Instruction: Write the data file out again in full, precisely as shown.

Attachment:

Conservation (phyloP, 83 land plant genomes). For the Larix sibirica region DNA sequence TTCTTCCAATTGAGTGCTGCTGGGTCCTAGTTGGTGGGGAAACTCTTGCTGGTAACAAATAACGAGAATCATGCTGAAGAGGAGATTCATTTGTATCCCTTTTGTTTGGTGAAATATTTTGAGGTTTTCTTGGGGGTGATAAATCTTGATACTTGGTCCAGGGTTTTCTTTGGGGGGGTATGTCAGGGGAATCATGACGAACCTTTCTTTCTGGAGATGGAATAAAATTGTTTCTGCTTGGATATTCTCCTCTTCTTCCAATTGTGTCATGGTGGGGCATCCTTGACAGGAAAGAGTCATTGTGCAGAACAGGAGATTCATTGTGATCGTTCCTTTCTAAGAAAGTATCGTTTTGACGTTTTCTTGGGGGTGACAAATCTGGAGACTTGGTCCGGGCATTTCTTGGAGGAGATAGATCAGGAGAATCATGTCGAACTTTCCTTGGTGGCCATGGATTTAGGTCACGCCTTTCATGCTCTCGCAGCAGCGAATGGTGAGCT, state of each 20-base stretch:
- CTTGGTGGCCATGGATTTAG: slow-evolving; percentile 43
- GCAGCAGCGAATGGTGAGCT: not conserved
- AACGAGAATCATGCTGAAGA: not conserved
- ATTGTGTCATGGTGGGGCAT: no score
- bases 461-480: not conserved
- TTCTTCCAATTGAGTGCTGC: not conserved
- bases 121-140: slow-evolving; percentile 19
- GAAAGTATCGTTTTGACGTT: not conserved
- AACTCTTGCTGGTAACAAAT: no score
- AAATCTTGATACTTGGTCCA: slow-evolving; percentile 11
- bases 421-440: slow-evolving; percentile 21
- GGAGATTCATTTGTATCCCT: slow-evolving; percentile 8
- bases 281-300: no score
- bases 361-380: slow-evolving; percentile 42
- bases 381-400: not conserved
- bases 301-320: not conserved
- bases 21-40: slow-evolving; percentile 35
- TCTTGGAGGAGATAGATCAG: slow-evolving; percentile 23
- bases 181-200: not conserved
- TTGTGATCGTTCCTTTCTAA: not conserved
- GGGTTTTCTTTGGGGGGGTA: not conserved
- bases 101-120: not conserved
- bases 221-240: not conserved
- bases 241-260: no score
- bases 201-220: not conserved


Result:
Conservation (phyloP, 83 land plant genomes). For the Larix sibirica region DNA sequence TTCTTCCAATTGAGTGCTGCTGGGTCCTAGTTGGTGGGGAAACTCTTGCTGGTAACAAATAACGAGAATCATGCTGAAGAGGAGATTCATTTGTATCCCTTTTGTTTGGTGAAATATTTTGAGGTTTTCTTGGGGGTGATAAATCTTGATACTTGGTCCAGGGTTTTCTTTGGGGGGGTATGTCAGGGGAATCATGACGAACCTTTCTTTCTGGAGATGGAATAAAATTGTTTCTGCTTGGATATTCTCCTCTTCTTCCAATTGTGTCATGGTGGGGCATCCTTGACAGGAAAGAGTCATTGTGCAGAACAGGAGATTCATTGTGATCGTTCCTTTCTAAGAAAGTATCGTTTTGACGTTTTCTTGGGGGTGACAAATCTGGAGACTTGGTCCGGGCATTTCTTGGAGGAGATAGATCAGGAGAATCATGTCGAACTTTCCTTGGTGGCCATGGATTTAGGTCACGCCTTTCATGCTCTCGCAGCAGCGAATGGTGAGCT, state of each 20-base stretch:
- CTTGGTGGCCATGGATTTAG: slow-evolving; percentile 43
- GCAGCAGCGAATGGTGAGCT: not conserved
- AACGAGAATCATGCTGAAGA: not conserved
- ATTGTGTCATGGTGGGGCAT: no score
- bases 461-480: not conserved
- TTCTTCCAATTGAGTGCTGC: not conserved
- bases 121-140: slow-evolving; percentile 19
- GAAAGTATCGTTTTGACGTT: not conserved
- AACTCTTGCTGGTAACAAAT: no score
- AAATCTTGATACTTGGTCCA: slow-evolving; percentile 11
- bases 421-440: slow-evolving; percentile 21
- GGAGATTCATTTGTATCCCT: slow-evolving; percentile 8
- bases 281-300: no score
- bases 361-380: slow-evolving; percentile 42
- bases 381-400: not conserved
- bases 301-320: not conserved
- bases 21-40: slow-evolving; percentile 35
- TCTTGGAGGAGATAGATCAG: slow-evolving; percentile 23
- bases 181-200: not conserved
- TTGTGATCGTTCCTTTCTAA: not conserved
- GGGTTTTCTTTGGGGGGGTA: not conserved
- bases 101-120: not conserved
- bases 221-240: not conserved
- bases 241-260: no score
- bases 201-220: not conserved